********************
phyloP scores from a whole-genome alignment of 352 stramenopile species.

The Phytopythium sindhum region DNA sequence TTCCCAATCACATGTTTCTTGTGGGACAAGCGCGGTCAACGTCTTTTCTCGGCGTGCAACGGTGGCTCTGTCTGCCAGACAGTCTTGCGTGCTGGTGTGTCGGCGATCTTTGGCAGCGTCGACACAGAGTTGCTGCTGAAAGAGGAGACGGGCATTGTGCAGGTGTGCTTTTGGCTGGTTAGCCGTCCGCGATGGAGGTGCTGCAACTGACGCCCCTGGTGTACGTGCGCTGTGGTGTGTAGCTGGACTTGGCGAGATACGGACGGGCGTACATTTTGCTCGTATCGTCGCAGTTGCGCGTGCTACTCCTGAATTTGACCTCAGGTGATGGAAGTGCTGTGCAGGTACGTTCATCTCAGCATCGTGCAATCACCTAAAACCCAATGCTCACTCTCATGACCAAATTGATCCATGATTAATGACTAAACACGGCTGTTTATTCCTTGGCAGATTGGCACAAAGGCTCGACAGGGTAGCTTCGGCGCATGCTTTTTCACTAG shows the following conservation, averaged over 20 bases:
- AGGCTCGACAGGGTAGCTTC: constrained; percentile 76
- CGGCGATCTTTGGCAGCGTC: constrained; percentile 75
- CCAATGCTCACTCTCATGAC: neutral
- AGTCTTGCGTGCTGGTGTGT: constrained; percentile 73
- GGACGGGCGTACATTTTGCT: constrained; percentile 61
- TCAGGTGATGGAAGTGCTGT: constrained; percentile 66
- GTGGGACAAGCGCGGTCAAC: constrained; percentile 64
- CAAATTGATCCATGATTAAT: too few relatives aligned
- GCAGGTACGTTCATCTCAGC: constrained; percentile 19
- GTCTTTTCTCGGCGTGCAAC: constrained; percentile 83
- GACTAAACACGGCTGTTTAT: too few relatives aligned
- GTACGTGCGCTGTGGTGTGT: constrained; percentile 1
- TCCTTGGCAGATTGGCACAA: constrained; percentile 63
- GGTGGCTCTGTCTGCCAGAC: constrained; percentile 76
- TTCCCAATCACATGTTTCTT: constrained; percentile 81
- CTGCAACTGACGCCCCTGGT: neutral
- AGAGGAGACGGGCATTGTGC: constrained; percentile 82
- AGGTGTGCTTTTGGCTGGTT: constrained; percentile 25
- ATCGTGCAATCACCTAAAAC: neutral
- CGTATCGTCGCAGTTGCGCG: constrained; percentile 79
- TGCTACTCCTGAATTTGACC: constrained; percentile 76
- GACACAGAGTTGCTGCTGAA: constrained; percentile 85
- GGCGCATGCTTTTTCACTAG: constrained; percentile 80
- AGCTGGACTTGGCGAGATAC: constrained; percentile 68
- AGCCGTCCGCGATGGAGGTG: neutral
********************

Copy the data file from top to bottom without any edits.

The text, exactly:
phyloP scores from a whole-genome alignment of 352 stramenopile species.

The Phytopythium sindhum region DNA sequence TTCCCAATCACATGTTTCTTGTGGGACAAGCGCGGTCAACGTCTTTTCTCGGCGTGCAACGGTGGCTCTGTCTGCCAGACAGTCTTGCGTGCTGGTGTGTCGGCGATCTTTGGCAGCGTCGACACAGAGTTGCTGCTGAAAGAGGAGACGGGCATTGTGCAGGTGTGCTTTTGGCTGGTTAGCCGTCCGCGATGGAGGTGCTGCAACTGACGCCCCTGGTGTACGTGCGCTGTGGTGTGTAGCTGGACTTGGCGAGATACGGACGGGCGTACATTTTGCTCGTATCGTCGCAGTTGCGCGTGCTACTCCTGAATTTGACCTCAGGTGATGGAAGTGCTGTGCAGGTACGTTCATCTCAGCATCGTGCAATCACCTAAAACCCAATGCTCACTCTCATGACCAAATTGATCCATGATTAATGACTAAACACGGCTGTTTATTCCTTGGCAGATTGGCACAAAGGCTCGACAGGGTAGCTTCGGCGCATGCTTTTTCACTAG shows the following conservation, averaged over 20 bases:
- AGGCTCGACAGGGTAGCTTC: constrained; percentile 76
- CGGCGATCTTTGGCAGCGTC: constrained; percentile 75
- CCAATGCTCACTCTCATGAC: neutral
- AGTCTTGCGTGCTGGTGTGT: constrained; percentile 73
- GGACGGGCGTACATTTTGCT: constrained; percentile 61
- TCAGGTGATGGAAGTGCTGT: constrained; percentile 66
- GTGGGACAAGCGCGGTCAAC: constrained; percentile 64
- CAAATTGATCCATGATTAAT: too few relatives aligned
- GCAGGTACGTTCATCTCAGC: constrained; percentile 19
- GTCTTTTCTCGGCGTGCAAC: constrained; percentile 83
- GACTAAACACGGCTGTTTAT: too few relatives aligned
- GTACGTGCGCTGTGGTGTGT: constrained; percentile 1
- TCCTTGGCAGATTGGCACAA: constrained; percentile 63
- GGTGGCTCTGTCTGCCAGAC: constrained; percentile 76
- TTCCCAATCACATGTTTCTT: constrained; percentile 81
- CTGCAACTGACGCCCCTGGT: neutral
- AGAGGAGACGGGCATTGTGC: constrained; percentile 82
- AGGTGTGCTTTTGGCTGGTT: constrained; percentile 25
- ATCGTGCAATCACCTAAAAC: neutral
- CGTATCGTCGCAGTTGCGCG: constrained; percentile 79
- TGCTACTCCTGAATTTGACC: constrained; percentile 76
- GACACAGAGTTGCTGCTGAA: constrained; percentile 85
- GGCGCATGCTTTTTCACTAG: constrained; percentile 80
- AGCTGGACTTGGCGAGATAC: constrained; percentile 68
- AGCCGTCCGCGATGGAGGTG: neutral